The effects of minocycline on the post-asphyxial content of chemokines are likely because of its primary protective action on neurons secondarily leading to decreased recruitment of microglial cells (Duan et al, 2009; Garden and Moller, 2006; Kurpius et al, 2007; Rogove et al, 2002). Alternatively, the primary effects of minocycline could be directed toward microglia (Kremlev et al, 2004), whereby the response of different chemokines was unequal. Indeed, we found that not all the inflammatory mediators tested were affected by minocycline treatment at 24h after ACA. Whereas minocycline decreased the induction of MIP-1α, TNF-α induction was not affected. As MIP-1α is one of the important chemokines for microglia recruitment (Cowell et al, 2002; Wang et al, 2008), it is possible that inhibition of recruitment of microglia through MIP-1α-dependent pathways is one of the mechanisms responsible for the neuroprotective effects of minocycline. Decreased microglial response and neuronal death observed at a later time point (72h) after ACA supports this interpretation. It should be noted, however, that several studies documented inhibition of microglial expression of p38, an important target for minocycline, thus favoring a possible direct effect of the drug on microglial cells (Tikka et al, 2001; Tikka and Koistinaho, 2001). Finally, other cell types, in addition to microglia and neurons, may be affected by minocycline. For example, RANTES is primarily regulated and secreted by T cells, which can cross the blood–brain barrier after cerebral ischemia (Terao et al, 2008).
Minocycline has been used to ameliorate microglial activation (Jantzie et al, 2005; Wang et al, 2002; Yrjanheikki et al, 1998). It has very good blood–brain barrier penetration, has rapid absorption and adequate tissue levels within hours after oral or parenteral administration, and has a low side-effect profile making it an attractive agent for clinical use. Minocycline has been shown to have neuroprotective effects by attenuating microglial activation in adult global and focal ischemia models (Wang et al, 2002; Yenari et al, 2006; Yrjanheikki et al, 1998, 1999). A recent clinical trial indicated a protective effect of minocycline in acute stroke (Lampl et al, 2007). Compared with adults, there are limited data available on the use of minocycline in juvenile brain. The inflammatory response in the immature brain is more robust than that in the adult and is characterized by greater elaboration of cytokines (Potts et al, 2006). In addition, the developing brain is less able to detoxify reactive oxygen and nitrogen species generated by inflammatory cells because of inadequate expression of certain antioxidant molecules (Bayır et al, 2006). Thus, inflammatory response may be a rational therapeutic target in the immature brain. In line with this, minocycline treatment has been shown to attenuate neuroinflammation and improve neurobehavioral performance after unilateral carotid artery ligation and hypoxia model in PND3 to PND7 rats (Carty et al, 2008; Fan et al, 2006; Lechpammer et al, 2008; Leonardo et al, 2008). However, the beneficial effects of minocycline likely depend on the type of insult, since its protective effects were reported to be transient after middle cerebral artery occlusion in PND7 rats (Fox et al, 2005). To our knowledge, our investigation is the first study evaluating the effect of minocycline after ACA in the immature brain. Further studies are needed to evaluate whether these beneficial effects of minocycline observed early after ACA in juvenile brain will have long-lasting consequences weeks after the insult by comprehensive functional outcome testing.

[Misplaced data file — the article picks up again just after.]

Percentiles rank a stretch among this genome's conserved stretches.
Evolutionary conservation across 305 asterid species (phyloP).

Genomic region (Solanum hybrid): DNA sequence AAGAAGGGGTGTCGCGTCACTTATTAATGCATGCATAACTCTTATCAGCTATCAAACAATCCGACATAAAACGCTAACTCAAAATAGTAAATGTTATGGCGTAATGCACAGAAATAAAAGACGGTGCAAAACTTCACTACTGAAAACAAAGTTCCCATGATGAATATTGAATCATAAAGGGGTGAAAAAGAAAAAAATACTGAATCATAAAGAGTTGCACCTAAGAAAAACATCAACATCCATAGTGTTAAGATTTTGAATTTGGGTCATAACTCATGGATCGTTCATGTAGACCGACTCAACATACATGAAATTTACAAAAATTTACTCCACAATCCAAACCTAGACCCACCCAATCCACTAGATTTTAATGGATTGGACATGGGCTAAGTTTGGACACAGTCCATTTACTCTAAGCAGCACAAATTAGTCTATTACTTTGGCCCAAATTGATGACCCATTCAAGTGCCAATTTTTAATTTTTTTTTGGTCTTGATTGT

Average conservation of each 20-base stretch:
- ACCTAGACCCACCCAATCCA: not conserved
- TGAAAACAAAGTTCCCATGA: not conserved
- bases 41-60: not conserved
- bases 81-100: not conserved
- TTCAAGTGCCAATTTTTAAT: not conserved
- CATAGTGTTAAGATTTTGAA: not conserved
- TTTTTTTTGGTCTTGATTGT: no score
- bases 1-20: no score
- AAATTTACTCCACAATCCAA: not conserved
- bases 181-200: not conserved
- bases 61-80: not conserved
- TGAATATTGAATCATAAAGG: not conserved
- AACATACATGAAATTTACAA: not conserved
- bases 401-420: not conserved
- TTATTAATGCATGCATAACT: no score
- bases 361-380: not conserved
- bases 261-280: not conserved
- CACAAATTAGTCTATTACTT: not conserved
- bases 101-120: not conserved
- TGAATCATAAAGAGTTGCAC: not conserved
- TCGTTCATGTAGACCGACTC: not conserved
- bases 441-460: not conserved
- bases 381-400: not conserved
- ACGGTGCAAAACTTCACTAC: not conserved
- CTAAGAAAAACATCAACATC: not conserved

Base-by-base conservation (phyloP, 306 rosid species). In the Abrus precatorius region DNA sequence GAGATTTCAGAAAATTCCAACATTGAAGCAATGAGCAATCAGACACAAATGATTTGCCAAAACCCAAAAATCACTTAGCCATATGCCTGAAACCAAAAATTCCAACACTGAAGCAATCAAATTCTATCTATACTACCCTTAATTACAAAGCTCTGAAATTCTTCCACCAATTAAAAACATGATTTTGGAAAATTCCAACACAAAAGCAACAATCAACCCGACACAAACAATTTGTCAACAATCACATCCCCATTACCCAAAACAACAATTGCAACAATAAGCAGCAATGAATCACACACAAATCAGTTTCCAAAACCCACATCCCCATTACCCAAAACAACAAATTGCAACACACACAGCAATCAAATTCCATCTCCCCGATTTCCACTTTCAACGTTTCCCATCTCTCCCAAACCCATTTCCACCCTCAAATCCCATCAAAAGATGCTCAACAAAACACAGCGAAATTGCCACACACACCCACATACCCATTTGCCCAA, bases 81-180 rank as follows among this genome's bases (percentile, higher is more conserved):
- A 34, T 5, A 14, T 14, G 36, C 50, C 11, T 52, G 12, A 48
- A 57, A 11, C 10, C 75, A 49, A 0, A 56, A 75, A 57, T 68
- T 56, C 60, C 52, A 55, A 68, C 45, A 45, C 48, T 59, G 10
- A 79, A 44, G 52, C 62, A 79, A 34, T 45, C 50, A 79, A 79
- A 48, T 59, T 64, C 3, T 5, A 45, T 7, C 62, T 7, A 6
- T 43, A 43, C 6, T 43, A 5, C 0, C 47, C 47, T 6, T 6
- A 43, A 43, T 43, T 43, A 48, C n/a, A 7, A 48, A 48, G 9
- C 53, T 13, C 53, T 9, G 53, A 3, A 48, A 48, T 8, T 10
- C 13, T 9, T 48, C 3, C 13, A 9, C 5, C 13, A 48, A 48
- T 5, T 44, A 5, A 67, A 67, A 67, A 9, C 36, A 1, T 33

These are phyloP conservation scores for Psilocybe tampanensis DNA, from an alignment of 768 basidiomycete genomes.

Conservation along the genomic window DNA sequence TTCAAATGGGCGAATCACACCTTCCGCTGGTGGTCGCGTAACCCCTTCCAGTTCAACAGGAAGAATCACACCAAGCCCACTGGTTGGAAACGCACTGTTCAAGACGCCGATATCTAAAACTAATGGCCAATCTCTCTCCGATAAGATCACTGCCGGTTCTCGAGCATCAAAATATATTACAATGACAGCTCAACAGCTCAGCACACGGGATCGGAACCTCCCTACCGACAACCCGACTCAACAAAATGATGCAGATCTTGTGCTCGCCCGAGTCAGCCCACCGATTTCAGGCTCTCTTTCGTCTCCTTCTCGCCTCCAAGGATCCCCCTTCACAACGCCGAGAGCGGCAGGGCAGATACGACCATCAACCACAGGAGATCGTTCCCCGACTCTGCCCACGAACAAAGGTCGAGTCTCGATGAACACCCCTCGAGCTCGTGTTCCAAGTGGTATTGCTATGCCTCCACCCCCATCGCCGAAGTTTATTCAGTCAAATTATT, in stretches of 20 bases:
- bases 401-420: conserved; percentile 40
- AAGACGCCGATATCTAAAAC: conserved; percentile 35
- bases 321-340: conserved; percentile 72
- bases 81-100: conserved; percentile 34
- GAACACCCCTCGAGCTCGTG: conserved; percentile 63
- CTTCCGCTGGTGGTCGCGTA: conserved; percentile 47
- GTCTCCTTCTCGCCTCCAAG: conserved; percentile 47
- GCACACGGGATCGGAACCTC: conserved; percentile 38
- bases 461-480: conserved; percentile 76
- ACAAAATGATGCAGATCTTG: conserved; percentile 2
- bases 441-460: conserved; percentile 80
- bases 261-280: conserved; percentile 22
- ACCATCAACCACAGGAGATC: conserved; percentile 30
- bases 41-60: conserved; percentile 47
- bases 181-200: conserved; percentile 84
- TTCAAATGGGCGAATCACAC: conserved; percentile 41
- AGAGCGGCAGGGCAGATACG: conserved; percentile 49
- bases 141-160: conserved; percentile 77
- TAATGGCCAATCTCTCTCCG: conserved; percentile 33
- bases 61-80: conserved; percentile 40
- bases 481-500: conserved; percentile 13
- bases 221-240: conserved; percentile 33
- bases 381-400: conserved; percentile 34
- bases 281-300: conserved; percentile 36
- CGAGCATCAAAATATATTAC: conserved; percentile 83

In conclusion, microglia activation and cytokine production are increased in immature brain after ACA. Minocycline exerted beneficial effects on neuronal survival associated with decreased microglial and chemokine response after ACA in the immature brain. The beneficial effect of minocycline suggests an important role for inflammation in selective neuronal death after pediatric ACA, and a possible therapeutic avenue. Further research is necessary in this model to elucidate the mechanisms that provoke neuroinflammation and the interactions of inflammatory cascade with cells susceptible to injury. Understanding such mechanisms could aid in the design of new pharmacological strategies aimed at reducing neurological sequela after CA in infants and children. Finally, given that minocycline is an FDA-approved medication, it merits additional study in ACA for possible clinical translation.
This work was supported by grants from American Heart Association (0535365N) and NIH (NS061817, NS30318, HD057587, and HD045968).
Conflict of interest
The authors declare no conflict of interest.